When it comes to the American household, few styles of architecture have retained the popularity, charm, and classic Americana feel quite like the farmhouse. These homes were originally a necessity for those living on the rolling acres of rural land dotting the American countryside. They featured simple design, open layouts, and numerous fixtures built out of simplicity and necessity rather than appearance.
These homes were often built and left in place for generations, resulting in a distinct “lived-in” appearance that added to their unique charm. This included weathered floorboards in high traffic areas, sun bleached wood, furniture with worn paint, and old tables covered in clean white tablecloths. The house was built for function and after generations of use, it took on a personality of its own. As David Simonini, a seasoned and renowned builder of The Simonini Group argues, this style of older design embodied a charm that has been hard to fine and even harder to recreate until recent breakthroughs in manufacturing technology.
In the modern era, the vast majority of the American population has left their rural homes and moved into urban cities for the promise of opportunity and security. These urban city-centers are often low on space, relying on row upon row of townhouse instead of the sprawling farmhouses of old. These townhouses are often 2-3 stories, narrow, and built with an emphasis on cramming as many amenities as possible into a limited space.
While these townhouses are ideal for fitting a large population into limited space, there are certain aspects of comfort given up in the process. Townhouses often sacrifice a great deal of space, meaning creature comforts are lost in the process. These are often much newer construction with an emphasis on function rather than form. With limited space, there’s very little room for older style fixtures like sliding barn doors or bay windows.
Thanks to modern developments in technology, particularly in materials and manufacturing, modern farmhouse style townhouses have begun to take off. These townhouses take many of the charming features from the older farmhouses and utilize a more compact, easily installed and cheaper produced modern alternative.
Chief among these developments are artificially distressed woods and paints, as well as mass produced and convincing hardwood substitutes. Rather than taking an antique piece of furniture, painting it white, and wearing it down through decades of use, convincing antique replicas are now being mass produced to give the same earthy lived-in charm to furniture that can be used in an urban townhouse. As for alternatives to real hardwood floors and walls, the only reliable option used to be vinyl. Now, however, advances in modern manufacturing have created convincing faux wood laminate floor tiles that can be tailored to any specifications and are easily installed thanks to interlocking machined grooves.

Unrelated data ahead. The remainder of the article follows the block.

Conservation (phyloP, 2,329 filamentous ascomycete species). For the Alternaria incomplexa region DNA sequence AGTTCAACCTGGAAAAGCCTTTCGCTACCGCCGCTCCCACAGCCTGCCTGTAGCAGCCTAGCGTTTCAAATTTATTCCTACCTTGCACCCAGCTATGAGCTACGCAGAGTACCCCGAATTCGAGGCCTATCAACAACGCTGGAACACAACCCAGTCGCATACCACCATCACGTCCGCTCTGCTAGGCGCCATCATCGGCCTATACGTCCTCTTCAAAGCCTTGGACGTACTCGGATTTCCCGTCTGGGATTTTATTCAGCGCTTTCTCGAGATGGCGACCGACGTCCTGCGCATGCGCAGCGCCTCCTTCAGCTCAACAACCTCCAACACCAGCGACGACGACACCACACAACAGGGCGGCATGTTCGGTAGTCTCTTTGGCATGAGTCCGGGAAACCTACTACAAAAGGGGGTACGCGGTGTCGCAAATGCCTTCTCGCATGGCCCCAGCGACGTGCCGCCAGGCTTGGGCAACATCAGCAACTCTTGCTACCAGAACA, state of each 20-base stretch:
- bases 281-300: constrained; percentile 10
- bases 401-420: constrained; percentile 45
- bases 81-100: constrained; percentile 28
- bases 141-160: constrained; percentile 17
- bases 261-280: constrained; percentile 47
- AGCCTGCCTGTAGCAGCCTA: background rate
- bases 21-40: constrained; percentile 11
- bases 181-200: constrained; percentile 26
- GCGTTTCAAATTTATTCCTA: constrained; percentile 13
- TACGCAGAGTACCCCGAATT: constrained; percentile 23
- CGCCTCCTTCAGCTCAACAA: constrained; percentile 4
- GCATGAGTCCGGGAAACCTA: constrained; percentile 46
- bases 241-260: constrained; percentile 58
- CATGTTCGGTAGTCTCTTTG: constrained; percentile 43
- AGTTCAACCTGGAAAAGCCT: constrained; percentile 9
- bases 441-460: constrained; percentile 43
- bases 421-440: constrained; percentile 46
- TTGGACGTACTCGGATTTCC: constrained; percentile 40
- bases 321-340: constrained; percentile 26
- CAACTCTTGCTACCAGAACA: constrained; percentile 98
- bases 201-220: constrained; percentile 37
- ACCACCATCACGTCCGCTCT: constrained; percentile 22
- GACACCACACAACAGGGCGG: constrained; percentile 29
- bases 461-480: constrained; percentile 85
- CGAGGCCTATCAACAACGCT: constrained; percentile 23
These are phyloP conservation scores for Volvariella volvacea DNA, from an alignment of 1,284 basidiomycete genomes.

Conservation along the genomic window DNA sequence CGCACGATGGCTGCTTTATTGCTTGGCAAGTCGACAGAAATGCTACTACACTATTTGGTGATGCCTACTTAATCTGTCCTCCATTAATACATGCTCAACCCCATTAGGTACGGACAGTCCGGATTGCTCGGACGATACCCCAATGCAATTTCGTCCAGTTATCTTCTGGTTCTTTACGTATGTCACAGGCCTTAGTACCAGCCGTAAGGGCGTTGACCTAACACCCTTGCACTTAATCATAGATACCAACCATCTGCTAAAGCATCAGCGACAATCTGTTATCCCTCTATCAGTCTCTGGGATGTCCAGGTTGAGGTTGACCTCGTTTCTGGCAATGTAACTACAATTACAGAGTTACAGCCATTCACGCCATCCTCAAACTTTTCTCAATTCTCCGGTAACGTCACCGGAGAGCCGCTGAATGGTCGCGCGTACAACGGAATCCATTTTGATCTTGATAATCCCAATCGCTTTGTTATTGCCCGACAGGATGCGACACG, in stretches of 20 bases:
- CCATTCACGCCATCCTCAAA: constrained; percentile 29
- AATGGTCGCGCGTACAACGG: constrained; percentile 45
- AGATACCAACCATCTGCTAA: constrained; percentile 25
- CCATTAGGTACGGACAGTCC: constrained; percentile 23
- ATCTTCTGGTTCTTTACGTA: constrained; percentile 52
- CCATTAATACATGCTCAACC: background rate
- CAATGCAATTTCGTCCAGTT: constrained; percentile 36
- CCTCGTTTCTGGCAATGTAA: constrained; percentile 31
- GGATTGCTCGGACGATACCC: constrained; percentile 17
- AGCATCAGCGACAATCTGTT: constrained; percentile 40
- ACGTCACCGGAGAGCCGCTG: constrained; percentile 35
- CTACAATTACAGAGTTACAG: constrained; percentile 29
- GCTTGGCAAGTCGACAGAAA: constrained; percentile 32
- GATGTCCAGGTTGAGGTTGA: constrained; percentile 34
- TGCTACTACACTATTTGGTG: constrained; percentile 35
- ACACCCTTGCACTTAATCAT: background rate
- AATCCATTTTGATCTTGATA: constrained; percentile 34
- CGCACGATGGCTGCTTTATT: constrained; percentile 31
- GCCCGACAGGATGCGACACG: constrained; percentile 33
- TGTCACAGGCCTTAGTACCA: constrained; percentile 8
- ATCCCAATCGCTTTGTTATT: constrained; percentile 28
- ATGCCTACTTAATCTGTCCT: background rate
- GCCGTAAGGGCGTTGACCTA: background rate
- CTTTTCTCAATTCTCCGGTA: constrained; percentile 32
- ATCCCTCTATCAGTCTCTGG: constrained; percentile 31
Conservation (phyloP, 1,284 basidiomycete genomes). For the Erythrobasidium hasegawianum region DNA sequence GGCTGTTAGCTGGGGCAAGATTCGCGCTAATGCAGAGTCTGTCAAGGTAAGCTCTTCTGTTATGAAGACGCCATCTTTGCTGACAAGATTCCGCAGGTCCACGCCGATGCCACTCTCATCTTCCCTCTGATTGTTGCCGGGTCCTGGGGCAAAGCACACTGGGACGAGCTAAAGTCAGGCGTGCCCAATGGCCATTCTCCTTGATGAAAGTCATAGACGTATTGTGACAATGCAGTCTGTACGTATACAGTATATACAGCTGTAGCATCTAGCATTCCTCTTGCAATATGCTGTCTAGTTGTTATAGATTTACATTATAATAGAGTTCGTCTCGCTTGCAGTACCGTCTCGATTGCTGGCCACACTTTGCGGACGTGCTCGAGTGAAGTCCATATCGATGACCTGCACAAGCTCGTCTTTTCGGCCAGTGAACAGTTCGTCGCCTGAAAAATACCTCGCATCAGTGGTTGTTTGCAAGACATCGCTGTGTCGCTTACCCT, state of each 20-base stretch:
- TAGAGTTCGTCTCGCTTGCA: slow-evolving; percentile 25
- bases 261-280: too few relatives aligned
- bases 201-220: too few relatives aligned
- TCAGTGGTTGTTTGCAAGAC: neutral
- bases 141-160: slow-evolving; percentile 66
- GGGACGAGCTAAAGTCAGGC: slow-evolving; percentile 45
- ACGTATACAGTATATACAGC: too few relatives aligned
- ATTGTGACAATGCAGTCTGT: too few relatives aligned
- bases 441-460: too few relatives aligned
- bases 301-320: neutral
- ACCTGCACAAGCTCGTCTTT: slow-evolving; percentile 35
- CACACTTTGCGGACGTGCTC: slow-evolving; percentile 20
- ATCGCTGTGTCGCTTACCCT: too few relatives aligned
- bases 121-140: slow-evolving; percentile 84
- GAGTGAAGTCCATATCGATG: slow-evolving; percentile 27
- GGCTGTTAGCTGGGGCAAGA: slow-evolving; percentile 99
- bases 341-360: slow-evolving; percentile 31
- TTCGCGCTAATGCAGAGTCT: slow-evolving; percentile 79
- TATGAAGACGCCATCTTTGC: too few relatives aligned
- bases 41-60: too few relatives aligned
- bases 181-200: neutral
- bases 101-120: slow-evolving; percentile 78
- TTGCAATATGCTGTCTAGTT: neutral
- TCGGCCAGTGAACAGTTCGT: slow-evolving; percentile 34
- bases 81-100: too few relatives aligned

Another technology helping to bring the old-world charm of antique farmhouses into the suburbs is a recent trend toward furniture that seems to transform from one shape into another depending on current needs. Whether it be bookshelves converting into a coffee table or beds doubling as a dresser, modern furniture design has broken into the realm of a Transformers movie in order to maximize the utility of limited space without having to sacrifice the comfort of a farmhouse.
There has also been a merger between the classic focus on woods and paint and the more modern emphasis on metals and glass. Antique-styled wooden furniture is increasingly available featuring brushed steel accents and distressed paint. This type of furniture serves to bridge the gap between antique and modern, creating what is now known as the “modern farmhouse” style.
In addition to changes in modern furniture and fixtures, the charming architecture of the farmhouse is seeing a resurgence in new development thanks to advances in modern home development. We are seeing a push toward design elements using reclaimed and preserved woods, large exterior windows to allow natural light and phase out artificial bulbs, as well as a trend toward more open floor plans like lofts.
In Burlington, Vermont for example, old lumber mills have been converted into apartments and business parks by utilizing the existing exposed brick and hardwood materials while dividing the buildings into smaller subsections for lease. This type of reclaimed and repurposed building has been attractive to younger generations looking to break free from the buzz of office lights and modern metal construction. Even actual farmhouses have been subdivided in this manner as the urban sprawl expands outward into traditional farming land. David Simonini believes this trend shows tremendous promise and hopes the revival of the farmhouse through modern farmhouse style townhouses will continue for years to come.
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